February 14th, 2017, 01:11 PM
Hello, first poster here.. Found this site while looking around for info on my new machine, and decided I had to post this (plus I'm a big vintage computer fan with no forum memberships, so why not!)
I recently got hold of a strange machine that it took some real google-fu to figure out what was. I was told by the seller that it booted, he sent me pictures and I took a leap of faith.. What I got was a blackened, smudgy piece that smelled like someone that hadn't had a bath for a very, very long time..
Anywho, I cleaned it up, opened it up, took some pictures and tried it out - with the exception of the second floppy drive which is making some clanking noises, it works great!
My internet info consisted of http://www.vintagecomputer.net/raytheon/VT302/ and http://www.vcfed.org/forum/archive/i...p/t-13089.html (someone posted here a long time ago, apparently - but thread seemed to die out).
So, based on this and on my usage of it + the manual that came with it:
- This is a word processing computer (i.e. not really intended for general purpose - although internet suggests it runs BASIC)
- Intel 8085 processor
- Custom, really neat display processor - scrolling of text is super smooth, and some changes like looking at the full page or switching cpi makes the monitor interpret the signal differently (see pictures)
- SCSI printer interface (that's what it looks like to me, at least)
- Only date code I found was on the keyboard, which says May 83.
- Raytheon is the same as Lexitron, which made other word processors with what seems to be the same software (manual is from '81 and uses a VT1202 for illustration)
Nah, let's get on with the pictures!
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- The machine has an access panel in the back, so you can open it up and change logic boards without taking off everything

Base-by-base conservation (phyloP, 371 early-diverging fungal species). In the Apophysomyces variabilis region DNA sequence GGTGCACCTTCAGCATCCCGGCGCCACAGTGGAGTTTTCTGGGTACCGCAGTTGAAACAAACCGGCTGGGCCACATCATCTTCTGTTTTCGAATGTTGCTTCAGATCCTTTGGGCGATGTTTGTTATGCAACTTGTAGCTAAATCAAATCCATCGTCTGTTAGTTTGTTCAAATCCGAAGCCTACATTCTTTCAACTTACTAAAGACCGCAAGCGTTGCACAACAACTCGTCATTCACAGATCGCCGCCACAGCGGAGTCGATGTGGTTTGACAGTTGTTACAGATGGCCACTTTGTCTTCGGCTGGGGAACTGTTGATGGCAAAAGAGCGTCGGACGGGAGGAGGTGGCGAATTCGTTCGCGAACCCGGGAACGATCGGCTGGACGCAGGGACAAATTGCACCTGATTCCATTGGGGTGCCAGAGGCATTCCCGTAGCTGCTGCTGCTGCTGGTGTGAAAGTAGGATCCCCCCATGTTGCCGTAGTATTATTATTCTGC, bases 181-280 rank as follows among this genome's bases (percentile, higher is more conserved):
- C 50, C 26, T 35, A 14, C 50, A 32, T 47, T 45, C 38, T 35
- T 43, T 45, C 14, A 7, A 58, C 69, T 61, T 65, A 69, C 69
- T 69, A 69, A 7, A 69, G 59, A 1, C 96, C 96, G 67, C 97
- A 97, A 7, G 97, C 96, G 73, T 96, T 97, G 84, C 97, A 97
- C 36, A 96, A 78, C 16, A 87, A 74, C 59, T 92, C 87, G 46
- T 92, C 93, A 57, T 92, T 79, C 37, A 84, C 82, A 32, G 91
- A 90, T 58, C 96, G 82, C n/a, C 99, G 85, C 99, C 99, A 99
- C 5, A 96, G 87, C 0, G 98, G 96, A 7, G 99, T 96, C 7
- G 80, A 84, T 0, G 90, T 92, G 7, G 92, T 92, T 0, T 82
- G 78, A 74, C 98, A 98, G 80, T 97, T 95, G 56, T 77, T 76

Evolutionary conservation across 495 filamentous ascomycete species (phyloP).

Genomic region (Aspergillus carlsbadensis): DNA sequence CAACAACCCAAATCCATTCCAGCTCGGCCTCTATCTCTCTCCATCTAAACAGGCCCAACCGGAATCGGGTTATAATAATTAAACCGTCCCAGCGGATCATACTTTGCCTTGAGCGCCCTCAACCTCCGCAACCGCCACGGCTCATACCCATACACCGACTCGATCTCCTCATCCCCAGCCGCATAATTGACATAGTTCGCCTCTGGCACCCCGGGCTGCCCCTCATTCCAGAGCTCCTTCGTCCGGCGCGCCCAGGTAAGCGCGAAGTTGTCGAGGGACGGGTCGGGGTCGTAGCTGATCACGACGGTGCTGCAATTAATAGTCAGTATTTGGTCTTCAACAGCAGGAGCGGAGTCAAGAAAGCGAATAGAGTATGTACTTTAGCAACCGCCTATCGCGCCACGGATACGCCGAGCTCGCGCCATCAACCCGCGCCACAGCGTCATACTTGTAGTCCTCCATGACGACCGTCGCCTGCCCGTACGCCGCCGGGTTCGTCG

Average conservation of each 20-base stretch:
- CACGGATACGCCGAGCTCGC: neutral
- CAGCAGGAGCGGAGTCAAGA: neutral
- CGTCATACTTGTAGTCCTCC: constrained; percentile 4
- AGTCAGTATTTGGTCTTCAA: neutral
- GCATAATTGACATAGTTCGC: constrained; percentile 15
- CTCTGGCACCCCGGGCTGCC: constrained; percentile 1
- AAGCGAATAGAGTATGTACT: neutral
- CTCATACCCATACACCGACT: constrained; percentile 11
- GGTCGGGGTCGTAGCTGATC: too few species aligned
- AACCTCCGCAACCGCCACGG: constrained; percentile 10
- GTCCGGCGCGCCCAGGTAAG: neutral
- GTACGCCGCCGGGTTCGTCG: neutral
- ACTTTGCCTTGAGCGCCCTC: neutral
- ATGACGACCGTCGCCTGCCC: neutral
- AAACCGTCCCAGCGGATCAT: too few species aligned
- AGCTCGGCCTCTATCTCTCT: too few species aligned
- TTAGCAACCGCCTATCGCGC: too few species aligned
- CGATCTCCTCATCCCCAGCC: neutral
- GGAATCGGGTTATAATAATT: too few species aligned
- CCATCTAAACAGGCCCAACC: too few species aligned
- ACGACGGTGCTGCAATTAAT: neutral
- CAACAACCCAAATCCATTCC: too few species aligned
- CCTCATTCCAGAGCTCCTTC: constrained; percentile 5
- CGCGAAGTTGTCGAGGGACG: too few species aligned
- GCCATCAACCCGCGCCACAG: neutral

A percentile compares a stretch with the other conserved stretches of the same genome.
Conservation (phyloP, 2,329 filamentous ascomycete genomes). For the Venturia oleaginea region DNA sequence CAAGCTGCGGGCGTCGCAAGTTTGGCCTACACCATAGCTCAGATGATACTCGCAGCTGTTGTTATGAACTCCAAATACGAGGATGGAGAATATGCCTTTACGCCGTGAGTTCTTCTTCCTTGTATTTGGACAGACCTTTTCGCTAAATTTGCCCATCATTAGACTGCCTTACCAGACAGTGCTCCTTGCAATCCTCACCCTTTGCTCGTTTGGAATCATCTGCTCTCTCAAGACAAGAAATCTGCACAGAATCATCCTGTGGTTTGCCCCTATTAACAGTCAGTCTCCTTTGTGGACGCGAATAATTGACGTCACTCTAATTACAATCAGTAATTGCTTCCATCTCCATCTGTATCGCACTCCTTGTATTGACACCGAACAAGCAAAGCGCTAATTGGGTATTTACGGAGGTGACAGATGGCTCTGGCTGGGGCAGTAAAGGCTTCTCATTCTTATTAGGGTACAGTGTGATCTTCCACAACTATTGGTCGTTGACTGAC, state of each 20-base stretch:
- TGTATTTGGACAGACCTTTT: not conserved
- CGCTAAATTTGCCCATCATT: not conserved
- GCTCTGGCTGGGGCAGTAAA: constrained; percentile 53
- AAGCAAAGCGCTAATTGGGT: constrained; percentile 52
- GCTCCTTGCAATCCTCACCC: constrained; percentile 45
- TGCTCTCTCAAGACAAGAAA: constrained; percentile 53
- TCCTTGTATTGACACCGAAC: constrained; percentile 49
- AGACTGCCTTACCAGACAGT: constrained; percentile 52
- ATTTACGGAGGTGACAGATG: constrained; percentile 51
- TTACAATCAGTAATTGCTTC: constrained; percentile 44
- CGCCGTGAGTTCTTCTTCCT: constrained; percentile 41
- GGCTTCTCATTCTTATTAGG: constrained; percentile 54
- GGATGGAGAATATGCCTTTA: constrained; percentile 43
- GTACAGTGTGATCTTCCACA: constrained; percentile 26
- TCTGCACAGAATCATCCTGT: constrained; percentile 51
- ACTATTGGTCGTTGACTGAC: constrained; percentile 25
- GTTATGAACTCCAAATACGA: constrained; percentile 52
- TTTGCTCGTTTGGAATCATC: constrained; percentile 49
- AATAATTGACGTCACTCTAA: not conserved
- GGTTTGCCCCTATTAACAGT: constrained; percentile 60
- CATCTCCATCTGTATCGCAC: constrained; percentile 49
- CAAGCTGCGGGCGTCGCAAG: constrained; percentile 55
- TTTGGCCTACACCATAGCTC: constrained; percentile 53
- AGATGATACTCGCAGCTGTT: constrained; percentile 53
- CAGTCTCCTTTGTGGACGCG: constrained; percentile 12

- The monitor is connected on a cable from inside the machine that's a bit tricky to remove and put in place.. I was careful when opening up, so thankfully nothing got broken
- Keyboard is REALLY comfortable - this is definitely meant to be a typing machine - also, there are tons of typing-specific keys on the keyboard. Wonder what switches those are As far as I know you didn't get Cherry switches at that time (05.83, when the keyboard chassis is timestamped)
- Disk drives are made by Qume - which also supplied the daisy wheel printer that came with it (computer says made in Japan, but disk drives are made in USA)
- When pressing the "full page" key, the monitor says "click" and apparently shows what I believe really is the entire video signal. When showing normal typing, it shows just a part of the page.
- Monitor has buttons to select print spacing, display spacing and character pitch - when switching to a lower character pitch, the monitor stretches the image horizontally to show less characters
- Changes are written to disk automatically - there is no manual save or undo. If you eject the disk, you get a warning beep and three seconds to insert it again. If not, document is cleared.
- As far as I know there is no soft reset - you're supposed to type on it, that's it. The manual says the computer can be left on all day with no problem.
- The monitor is extremely comfortable. No high pitched CRT noise, it seems to have some extra coating that makes it easier on the eyes (and most likely prevents phosphor burns as well)
- Scrolling is performed by arrow keys, but in an opposite (i.e. "modern") manner - you're moving the page, not the cursor, so up means move page up (= cursor down)
- There are at least three different ways to delete a character, but no way of a normal backspace (i.e. move cursor left, then delete character). The closest you have is similar to the DEL key on modern keyboards.
- You have a "direct mode" where you control the printer and the screen simultaneously. The printer types what you type, and when you move the page the printer does it as well - really cool! :P
Hope this was fun to read.. and if anyone can help me out, that would also be really nice. Because right now, I'm stuck with a few questions: